Charlottesville Breaking News

Standing by Mann: Small but punchy protest blasts Cuccinelli's 'climategate' inquest

news-globalwarm-protest-mcelveenProtest organizer Ryan McElveen, who enters a master's program at Columbia this fall, meets the press. PHOTO BY HAWES SPENCER

As global temperatures rise, so does Charlottesville's profile in a worldwide debate. Two events last Friday highlighted the anger and frustration felt on both sides as Virginia Attorney General Ken Cuccinelli continues his quest to peek at the early musings of Michael Mann, the former UVA climate professor and creator of the doomsday-invoking "hockey stick graph."

"Ken Cuccinelli wants to take away the most precious things we can leave to the next generation: a healthy environment and a healthy and strong university. Don't let the history books read, 'When climate scientist Michael Mann was ignored, the planet burned up.'"

So said Ryan McElveen. The 2008 UVA graduate had been hopin...

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No A-frame: Judge convicts dentist of farewell butt grab

news-tisdelle-ofcDentist George Tisdelle was arrested nearly a week after a former employee says she was groped at his Ivy Road office. MUGSHOT ALBEMARLE POLICE

It was a classic case of she-said/he-said. She said the farewell hug included a grope of her right buttock. He said it was a rub on the back. In Albemarle General District Court Wednesday, Judge Bob Downer found dentist George Tisdelle, 51, guilty of sexual battery, a Class 1 misdemeanor, and gave him 90 days, all suspended.

The young Ruckersville woman who filed the complaint testified that the groping took place on June 3, her last day working at Tisdelle's Ivy Road practice, where she'd worked for a year.

"He came in to say goodbye," she recalled. "He had his arms out and said, 'Can I get a squeeze or a hug?'"

Defense attorney Rhonda Quagliana noted that the written complaint filed six days after the incident only mentioned a request for a hug, not a squeeze. And throughou...

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Tale of Woe: The death of the VQR's Kevin Morrissey

On John Casteen’s last official day in office as the president of the University of Virginia, a tragic story, one fit for the pages of the award-winning literary journal that he nurtured, began to unfold.

That Friday, July 30, the managing editor of the Virginia Quarterly Review, 52-year-old Kevin Morrissey, took his own life. Since then, UVA has shrouded VQR behind a wall of silence, changing the office locks, launching an audit, and even routing all incoming telephone calls to the University's public relations office.

A Hook investigation reveals that behind the staid, Thomas Jefferson-designed exterior of VQR's headquarters swirl allegations of financial recklessness, conflicts of interest, and a bizarre pattern of management-by-email that drove a staffer to quit. Some say there was also a pattern of bullying that may have pushed a fragile man into tragic oblivion.

What’s more, according to a former VQR employee, University officials have known about some of the personnel problems for at least five years.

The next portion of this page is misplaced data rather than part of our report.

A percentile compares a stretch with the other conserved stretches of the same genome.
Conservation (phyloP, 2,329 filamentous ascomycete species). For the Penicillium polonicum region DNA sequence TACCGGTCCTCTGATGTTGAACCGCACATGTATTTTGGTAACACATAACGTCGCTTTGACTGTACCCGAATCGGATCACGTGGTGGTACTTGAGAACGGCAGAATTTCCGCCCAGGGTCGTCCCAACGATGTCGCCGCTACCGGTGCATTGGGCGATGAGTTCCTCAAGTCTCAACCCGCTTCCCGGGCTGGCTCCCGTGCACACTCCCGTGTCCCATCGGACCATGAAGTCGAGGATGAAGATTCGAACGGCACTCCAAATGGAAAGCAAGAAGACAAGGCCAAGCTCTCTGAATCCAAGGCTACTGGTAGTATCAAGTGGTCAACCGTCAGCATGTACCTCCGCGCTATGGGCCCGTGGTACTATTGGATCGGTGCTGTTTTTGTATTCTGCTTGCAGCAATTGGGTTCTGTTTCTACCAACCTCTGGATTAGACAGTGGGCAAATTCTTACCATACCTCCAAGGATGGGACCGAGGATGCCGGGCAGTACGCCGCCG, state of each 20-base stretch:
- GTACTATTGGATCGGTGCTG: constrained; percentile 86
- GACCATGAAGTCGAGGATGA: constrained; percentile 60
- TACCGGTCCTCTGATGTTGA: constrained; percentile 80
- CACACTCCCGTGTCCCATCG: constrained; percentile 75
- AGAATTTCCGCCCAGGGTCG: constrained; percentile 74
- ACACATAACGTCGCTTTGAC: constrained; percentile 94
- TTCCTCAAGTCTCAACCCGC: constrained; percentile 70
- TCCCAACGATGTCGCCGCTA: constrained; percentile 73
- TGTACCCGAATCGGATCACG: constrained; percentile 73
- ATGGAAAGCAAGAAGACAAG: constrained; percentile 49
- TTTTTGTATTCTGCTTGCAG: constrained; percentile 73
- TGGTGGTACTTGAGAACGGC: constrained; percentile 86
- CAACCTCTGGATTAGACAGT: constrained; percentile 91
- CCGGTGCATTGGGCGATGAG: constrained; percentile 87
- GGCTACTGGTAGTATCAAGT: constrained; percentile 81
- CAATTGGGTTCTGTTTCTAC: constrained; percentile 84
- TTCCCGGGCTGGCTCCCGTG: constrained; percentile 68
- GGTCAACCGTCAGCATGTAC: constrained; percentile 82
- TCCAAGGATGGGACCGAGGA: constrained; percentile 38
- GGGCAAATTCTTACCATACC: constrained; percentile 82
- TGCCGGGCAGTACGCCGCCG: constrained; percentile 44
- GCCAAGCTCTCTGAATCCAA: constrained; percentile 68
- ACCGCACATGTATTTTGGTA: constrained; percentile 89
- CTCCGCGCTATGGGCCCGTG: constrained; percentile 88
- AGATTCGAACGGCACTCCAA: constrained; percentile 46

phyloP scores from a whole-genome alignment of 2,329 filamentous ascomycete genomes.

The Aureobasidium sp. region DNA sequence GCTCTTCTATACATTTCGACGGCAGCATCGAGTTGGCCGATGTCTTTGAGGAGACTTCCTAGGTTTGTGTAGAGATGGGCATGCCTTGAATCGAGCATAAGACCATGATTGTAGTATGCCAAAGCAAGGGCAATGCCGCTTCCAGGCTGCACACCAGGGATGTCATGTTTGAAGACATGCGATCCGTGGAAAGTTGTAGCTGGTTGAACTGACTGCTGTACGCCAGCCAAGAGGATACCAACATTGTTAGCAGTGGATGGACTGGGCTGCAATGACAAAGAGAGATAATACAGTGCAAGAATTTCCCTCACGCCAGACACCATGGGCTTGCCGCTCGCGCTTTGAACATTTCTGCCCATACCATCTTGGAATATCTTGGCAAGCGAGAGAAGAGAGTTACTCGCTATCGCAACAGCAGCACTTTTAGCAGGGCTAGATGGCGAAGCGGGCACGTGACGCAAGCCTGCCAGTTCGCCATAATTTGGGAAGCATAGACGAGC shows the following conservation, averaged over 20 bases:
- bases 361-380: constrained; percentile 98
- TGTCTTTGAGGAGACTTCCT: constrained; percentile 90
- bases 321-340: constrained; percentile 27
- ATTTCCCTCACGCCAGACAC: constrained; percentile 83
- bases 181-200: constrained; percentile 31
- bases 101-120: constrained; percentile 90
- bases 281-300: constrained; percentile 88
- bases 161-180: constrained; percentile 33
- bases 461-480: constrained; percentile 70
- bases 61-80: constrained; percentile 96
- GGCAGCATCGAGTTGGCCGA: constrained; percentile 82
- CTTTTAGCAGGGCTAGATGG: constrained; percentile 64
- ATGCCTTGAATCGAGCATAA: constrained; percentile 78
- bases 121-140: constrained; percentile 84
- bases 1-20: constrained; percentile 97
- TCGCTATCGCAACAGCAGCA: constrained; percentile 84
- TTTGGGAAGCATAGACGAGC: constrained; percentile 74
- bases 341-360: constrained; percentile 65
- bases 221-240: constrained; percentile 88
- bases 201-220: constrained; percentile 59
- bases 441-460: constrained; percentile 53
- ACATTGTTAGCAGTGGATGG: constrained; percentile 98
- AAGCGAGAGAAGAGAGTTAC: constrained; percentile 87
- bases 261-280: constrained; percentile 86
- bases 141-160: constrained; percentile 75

An ambitious editor

A group called the Workplace Bullying Institute minces no words about the situation, suggesting that Morrissey's boss, VQR editor Theodore H. "Ted" Genoways was a bully and that UVA was "unresponsive." But if Genoways has been cast as the problem, he also appears to be a key source of VQR's success.

Hired in 2003 at...

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Unanimous vote: City Council lowers nighttime noise law to 55dB

news-belrioclosedBel Rio, 8am, August 17: quiet for now. PHOTO BY HAWES SPENCER

Just five months after lowering the limit from 75 to 65 decibels, City Council voted unanimously Monday to lower the late-night noise level restaurants are allowed to emit to 55 decibels.

The August 16 action brought a wave of applause in the first row of City Council Chambers; and it came despite the recent demise of the Belmont neighborhood restaurant that had been responsible, according to Council's discussion, for 100 percent of the recent sound complaints.

According to a city report, the recent noise complaints were rendered moot–- though certainly not mute–- because the readings measured the offending noise at an average of 58 decibels, which is above the...

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Landmark saved: Bridge owner, Staunton partner on ped bridge fix

onarch-searshillbridge2The bridge has provided free skyline views since 1904. PHOTO BY RACHEL OBENSCHAIN

The Sears Hill bridge will be saved. On Tuesday, July 27, the fate of the historic Staunton footbridge was sealed with the city’s decision to take ownership and restore the 106-year-old structure.

The debate came to a close with owner Richard Macher offering to pay up to $20,000 to temporarily remove the bridge, which currently stands atop the Staunton passenger rail station which he also owns. The City of Staunton agreed to match Macher’s pledge and assume responsibility for the restoration. The city’s $20,000 portion will come from its general fund, which City Manager Steve Owen noted might require a budget amendment.

Although no firm repair cost has been determined, prior estimates suggest the price could climb as high as $250,000, so Owen expressed hope that the community will get involved to close the funding gap.


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